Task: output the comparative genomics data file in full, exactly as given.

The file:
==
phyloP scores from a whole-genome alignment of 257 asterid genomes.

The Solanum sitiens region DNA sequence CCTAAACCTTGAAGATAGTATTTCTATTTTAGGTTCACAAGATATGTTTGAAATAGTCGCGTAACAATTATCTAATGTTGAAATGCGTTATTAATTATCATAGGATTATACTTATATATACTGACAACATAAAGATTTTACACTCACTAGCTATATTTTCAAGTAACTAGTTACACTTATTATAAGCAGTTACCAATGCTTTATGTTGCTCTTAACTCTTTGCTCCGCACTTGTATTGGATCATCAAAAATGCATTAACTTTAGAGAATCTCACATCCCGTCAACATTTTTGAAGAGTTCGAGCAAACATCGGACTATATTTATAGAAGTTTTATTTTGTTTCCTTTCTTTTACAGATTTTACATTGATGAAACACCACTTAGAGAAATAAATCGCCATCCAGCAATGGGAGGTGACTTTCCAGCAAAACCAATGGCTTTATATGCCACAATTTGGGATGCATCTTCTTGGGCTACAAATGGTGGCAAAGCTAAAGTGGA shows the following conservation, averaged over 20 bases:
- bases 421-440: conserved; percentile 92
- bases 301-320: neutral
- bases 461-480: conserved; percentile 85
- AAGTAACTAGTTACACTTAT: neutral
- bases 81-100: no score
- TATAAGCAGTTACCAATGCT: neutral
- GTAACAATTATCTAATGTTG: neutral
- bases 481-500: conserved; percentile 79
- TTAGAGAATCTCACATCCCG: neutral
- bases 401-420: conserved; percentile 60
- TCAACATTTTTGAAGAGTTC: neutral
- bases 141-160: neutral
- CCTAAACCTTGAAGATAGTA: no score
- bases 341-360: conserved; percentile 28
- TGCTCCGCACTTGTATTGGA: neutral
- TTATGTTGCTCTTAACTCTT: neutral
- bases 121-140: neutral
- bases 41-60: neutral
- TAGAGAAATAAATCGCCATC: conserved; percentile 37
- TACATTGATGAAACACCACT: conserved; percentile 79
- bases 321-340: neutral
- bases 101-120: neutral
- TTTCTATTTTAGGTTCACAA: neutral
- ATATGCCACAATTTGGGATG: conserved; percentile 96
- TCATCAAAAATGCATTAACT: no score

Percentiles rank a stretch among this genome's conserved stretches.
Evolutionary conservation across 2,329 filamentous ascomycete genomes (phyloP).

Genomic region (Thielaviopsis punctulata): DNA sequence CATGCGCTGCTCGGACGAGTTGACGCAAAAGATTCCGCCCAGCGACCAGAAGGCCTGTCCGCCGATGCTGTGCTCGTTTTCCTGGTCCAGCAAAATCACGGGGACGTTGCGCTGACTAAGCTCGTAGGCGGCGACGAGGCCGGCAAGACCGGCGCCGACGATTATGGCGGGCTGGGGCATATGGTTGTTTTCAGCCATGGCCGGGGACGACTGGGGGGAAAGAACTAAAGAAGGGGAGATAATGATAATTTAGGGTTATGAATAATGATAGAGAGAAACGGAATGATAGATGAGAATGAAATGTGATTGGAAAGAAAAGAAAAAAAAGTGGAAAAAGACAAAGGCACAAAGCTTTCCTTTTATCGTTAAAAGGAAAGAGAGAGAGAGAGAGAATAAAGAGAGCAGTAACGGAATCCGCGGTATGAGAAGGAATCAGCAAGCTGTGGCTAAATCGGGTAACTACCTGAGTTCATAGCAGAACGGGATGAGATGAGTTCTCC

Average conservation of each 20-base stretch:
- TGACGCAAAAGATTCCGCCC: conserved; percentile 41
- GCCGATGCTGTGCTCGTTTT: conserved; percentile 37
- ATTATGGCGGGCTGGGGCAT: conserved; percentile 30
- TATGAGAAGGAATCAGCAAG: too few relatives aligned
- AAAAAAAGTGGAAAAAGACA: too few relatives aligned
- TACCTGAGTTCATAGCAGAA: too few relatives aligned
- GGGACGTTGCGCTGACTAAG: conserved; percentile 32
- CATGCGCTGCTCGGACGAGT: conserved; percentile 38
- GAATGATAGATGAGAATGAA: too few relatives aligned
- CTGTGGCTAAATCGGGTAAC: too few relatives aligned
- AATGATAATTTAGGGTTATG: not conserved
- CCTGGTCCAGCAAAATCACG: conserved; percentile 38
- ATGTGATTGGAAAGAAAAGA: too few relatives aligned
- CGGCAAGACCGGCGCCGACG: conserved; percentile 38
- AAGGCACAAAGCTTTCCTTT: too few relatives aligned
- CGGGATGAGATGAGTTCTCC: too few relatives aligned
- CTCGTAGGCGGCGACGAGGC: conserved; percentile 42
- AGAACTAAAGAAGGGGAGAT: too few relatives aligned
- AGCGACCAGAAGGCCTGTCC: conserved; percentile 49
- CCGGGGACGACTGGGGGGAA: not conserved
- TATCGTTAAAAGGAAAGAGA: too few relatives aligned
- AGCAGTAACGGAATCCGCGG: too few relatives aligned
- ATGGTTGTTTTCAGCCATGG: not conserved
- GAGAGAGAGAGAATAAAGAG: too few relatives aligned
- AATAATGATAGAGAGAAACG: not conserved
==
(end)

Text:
phyloP scores from a whole-genome alignment of 257 asterid genomes.

The Solanum sitiens region DNA sequence CCTAAACCTTGAAGATAGTATTTCTATTTTAGGTTCACAAGATATGTTTGAAATAGTCGCGTAACAATTATCTAATGTTGAAATGCGTTATTAATTATCATAGGATTATACTTATATATACTGACAACATAAAGATTTTACACTCACTAGCTATATTTTCAAGTAACTAGTTACACTTATTATAAGCAGTTACCAATGCTTTATGTTGCTCTTAACTCTTTGCTCCGCACTTGTATTGGATCATCAAAAATGCATTAACTTTAGAGAATCTCACATCCCGTCAACATTTTTGAAGAGTTCGAGCAAACATCGGACTATATTTATAGAAGTTTTATTTTGTTTCCTTTCTTTTACAGATTTTACATTGATGAAACACCACTTAGAGAAATAAATCGCCATCCAGCAATGGGAGGTGACTTTCCAGCAAAACCAATGGCTTTATATGCCACAATTTGGGATGCATCTTCTTGGGCTACAAATGGTGGCAAAGCTAAAGTGGA shows the following conservation, averaged over 20 bases:
- bases 421-440: conserved; percentile 92
- bases 301-320: neutral
- bases 461-480: conserved; percentile 85
- AAGTAACTAGTTACACTTAT: neutral
- bases 81-100: no score
- TATAAGCAGTTACCAATGCT: neutral
- GTAACAATTATCTAATGTTG: neutral
- bases 481-500: conserved; percentile 79
- TTAGAGAATCTCACATCCCG: neutral
- bases 401-420: conserved; percentile 60
- TCAACATTTTTGAAGAGTTC: neutral
- bases 141-160: neutral
- CCTAAACCTTGAAGATAGTA: no score
- bases 341-360: conserved; percentile 28
- TGCTCCGCACTTGTATTGGA: neutral
- TTATGTTGCTCTTAACTCTT: neutral
- bases 121-140: neutral
- bases 41-60: neutral
- TAGAGAAATAAATCGCCATC: conserved; percentile 37
- TACATTGATGAAACACCACT: conserved; percentile 79
- bases 321-340: neutral
- bases 101-120: neutral
- TTTCTATTTTAGGTTCACAA: neutral
- ATATGCCACAATTTGGGATG: conserved; percentile 96
- TCATCAAAAATGCATTAACT: no score

Percentiles rank a stretch among this genome's conserved stretches.
Evolutionary conservation across 2,329 filamentous ascomycete genomes (phyloP).

Genomic region (Thielaviopsis punctulata): DNA sequence CATGCGCTGCTCGGACGAGTTGACGCAAAAGATTCCGCCCAGCGACCAGAAGGCCTGTCCGCCGATGCTGTGCTCGTTTTCCTGGTCCAGCAAAATCACGGGGACGTTGCGCTGACTAAGCTCGTAGGCGGCGACGAGGCCGGCAAGACCGGCGCCGACGATTATGGCGGGCTGGGGCATATGGTTGTTTTCAGCCATGGCCGGGGACGACTGGGGGGAAAGAACTAAAGAAGGGGAGATAATGATAATTTAGGGTTATGAATAATGATAGAGAGAAACGGAATGATAGATGAGAATGAAATGTGATTGGAAAGAAAAGAAAAAAAAGTGGAAAAAGACAAAGGCACAAAGCTTTCCTTTTATCGTTAAAAGGAAAGAGAGAGAGAGAGAGAATAAAGAGAGCAGTAACGGAATCCGCGGTATGAGAAGGAATCAGCAAGCTGTGGCTAAATCGGGTAACTACCTGAGTTCATAGCAGAACGGGATGAGATGAGTTCTCC

Average conservation of each 20-base stretch:
- TGACGCAAAAGATTCCGCCC: conserved; percentile 41
- GCCGATGCTGTGCTCGTTTT: conserved; percentile 37
- ATTATGGCGGGCTGGGGCAT: conserved; percentile 30
- TATGAGAAGGAATCAGCAAG: too few relatives aligned
- AAAAAAAGTGGAAAAAGACA: too few relatives aligned
- TACCTGAGTTCATAGCAGAA: too few relatives aligned
- GGGACGTTGCGCTGACTAAG: conserved; percentile 32
- CATGCGCTGCTCGGACGAGT: conserved; percentile 38
- GAATGATAGATGAGAATGAA: too few relatives aligned
- CTGTGGCTAAATCGGGTAAC: too few relatives aligned
- AATGATAATTTAGGGTTATG: not conserved
- CCTGGTCCAGCAAAATCACG: conserved; percentile 38
- ATGTGATTGGAAAGAAAAGA: too few relatives aligned
- CGGCAAGACCGGCGCCGACG: conserved; percentile 38
- AAGGCACAAAGCTTTCCTTT: too few relatives aligned
- CGGGATGAGATGAGTTCTCC: too few relatives aligned
- CTCGTAGGCGGCGACGAGGC: conserved; percentile 42
- AGAACTAAAGAAGGGGAGAT: too few relatives aligned
- AGCGACCAGAAGGCCTGTCC: conserved; percentile 49
- CCGGGGACGACTGGGGGGAA: not conserved
- TATCGTTAAAAGGAAAGAGA: too few relatives aligned
- AGCAGTAACGGAATCCGCGG: too few relatives aligned
- ATGGTTGTTTTCAGCCATGG: not conserved
- GAGAGAGAGAGAATAAAGAG: too few relatives aligned
- AATAATGATAGAGAGAAACG: not conserved